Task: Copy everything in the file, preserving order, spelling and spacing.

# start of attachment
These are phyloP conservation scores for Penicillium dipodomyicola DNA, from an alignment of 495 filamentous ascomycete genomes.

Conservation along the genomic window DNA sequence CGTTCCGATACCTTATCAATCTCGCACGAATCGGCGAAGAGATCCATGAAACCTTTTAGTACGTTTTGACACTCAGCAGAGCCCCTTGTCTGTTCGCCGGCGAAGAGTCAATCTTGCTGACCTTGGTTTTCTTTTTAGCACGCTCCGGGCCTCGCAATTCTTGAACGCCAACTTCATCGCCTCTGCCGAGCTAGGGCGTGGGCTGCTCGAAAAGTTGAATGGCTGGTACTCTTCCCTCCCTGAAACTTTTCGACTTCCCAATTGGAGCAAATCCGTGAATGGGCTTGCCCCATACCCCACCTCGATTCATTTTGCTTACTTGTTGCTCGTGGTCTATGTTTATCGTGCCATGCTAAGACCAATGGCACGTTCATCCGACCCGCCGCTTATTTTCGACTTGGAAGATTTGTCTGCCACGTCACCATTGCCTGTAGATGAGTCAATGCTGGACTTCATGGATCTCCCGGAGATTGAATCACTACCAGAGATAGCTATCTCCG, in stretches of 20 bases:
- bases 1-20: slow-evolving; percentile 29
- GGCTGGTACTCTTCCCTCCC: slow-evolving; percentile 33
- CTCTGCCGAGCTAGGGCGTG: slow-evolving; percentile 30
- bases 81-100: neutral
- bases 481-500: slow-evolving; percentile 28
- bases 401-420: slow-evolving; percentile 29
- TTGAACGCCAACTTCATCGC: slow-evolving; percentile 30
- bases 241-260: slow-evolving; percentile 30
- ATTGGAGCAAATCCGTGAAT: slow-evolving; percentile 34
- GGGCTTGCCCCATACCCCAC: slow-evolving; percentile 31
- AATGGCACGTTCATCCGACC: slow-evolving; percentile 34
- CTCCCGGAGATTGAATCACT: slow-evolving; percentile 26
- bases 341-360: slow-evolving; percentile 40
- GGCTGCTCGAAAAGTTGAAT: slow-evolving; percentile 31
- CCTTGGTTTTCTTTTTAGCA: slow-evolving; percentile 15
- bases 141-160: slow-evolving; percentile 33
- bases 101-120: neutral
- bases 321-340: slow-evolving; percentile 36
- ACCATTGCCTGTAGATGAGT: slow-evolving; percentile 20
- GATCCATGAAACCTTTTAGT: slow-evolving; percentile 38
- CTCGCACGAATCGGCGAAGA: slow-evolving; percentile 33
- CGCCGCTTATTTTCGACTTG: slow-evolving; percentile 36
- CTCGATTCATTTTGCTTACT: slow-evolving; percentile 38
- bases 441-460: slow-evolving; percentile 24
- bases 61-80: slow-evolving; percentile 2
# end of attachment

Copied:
These are phyloP conservation scores for Penicillium dipodomyicola DNA, from an alignment of 495 filamentous ascomycete genomes.

Conservation along the genomic window DNA sequence CGTTCCGATACCTTATCAATCTCGCACGAATCGGCGAAGAGATCCATGAAACCTTTTAGTACGTTTTGACACTCAGCAGAGCCCCTTGTCTGTTCGCCGGCGAAGAGTCAATCTTGCTGACCTTGGTTTTCTTTTTAGCACGCTCCGGGCCTCGCAATTCTTGAACGCCAACTTCATCGCCTCTGCCGAGCTAGGGCGTGGGCTGCTCGAAAAGTTGAATGGCTGGTACTCTTCCCTCCCTGAAACTTTTCGACTTCCCAATTGGAGCAAATCCGTGAATGGGCTTGCCCCATACCCCACCTCGATTCATTTTGCTTACTTGTTGCTCGTGGTCTATGTTTATCGTGCCATGCTAAGACCAATGGCACGTTCATCCGACCCGCCGCTTATTTTCGACTTGGAAGATTTGTCTGCCACGTCACCATTGCCTGTAGATGAGTCAATGCTGGACTTCATGGATCTCCCGGAGATTGAATCACTACCAGAGATAGCTATCTCCG, in stretches of 20 bases:
- bases 1-20: slow-evolving; percentile 29
- GGCTGGTACTCTTCCCTCCC: slow-evolving; percentile 33
- CTCTGCCGAGCTAGGGCGTG: slow-evolving; percentile 30
- bases 81-100: neutral
- bases 481-500: slow-evolving; percentile 28
- bases 401-420: slow-evolving; percentile 29
- TTGAACGCCAACTTCATCGC: slow-evolving; percentile 30
- bases 241-260: slow-evolving; percentile 30
- ATTGGAGCAAATCCGTGAAT: slow-evolving; percentile 34
- GGGCTTGCCCCATACCCCAC: slow-evolving; percentile 31
- AATGGCACGTTCATCCGACC: slow-evolving; percentile 34
- CTCCCGGAGATTGAATCACT: slow-evolving; percentile 26
- bases 341-360: slow-evolving; percentile 40
- GGCTGCTCGAAAAGTTGAAT: slow-evolving; percentile 31
- CCTTGGTTTTCTTTTTAGCA: slow-evolving; percentile 15
- bases 141-160: slow-evolving; percentile 33
- bases 101-120: neutral
- bases 321-340: slow-evolving; percentile 36
- ACCATTGCCTGTAGATGAGT: slow-evolving; percentile 20
- GATCCATGAAACCTTTTAGT: slow-evolving; percentile 38
- CTCGCACGAATCGGCGAAGA: slow-evolving; percentile 33
- CGCCGCTTATTTTCGACTTG: slow-evolving; percentile 36
- CTCGATTCATTTTGCTTACT: slow-evolving; percentile 38
- bases 441-460: slow-evolving; percentile 24
- bases 61-80: slow-evolving; percentile 2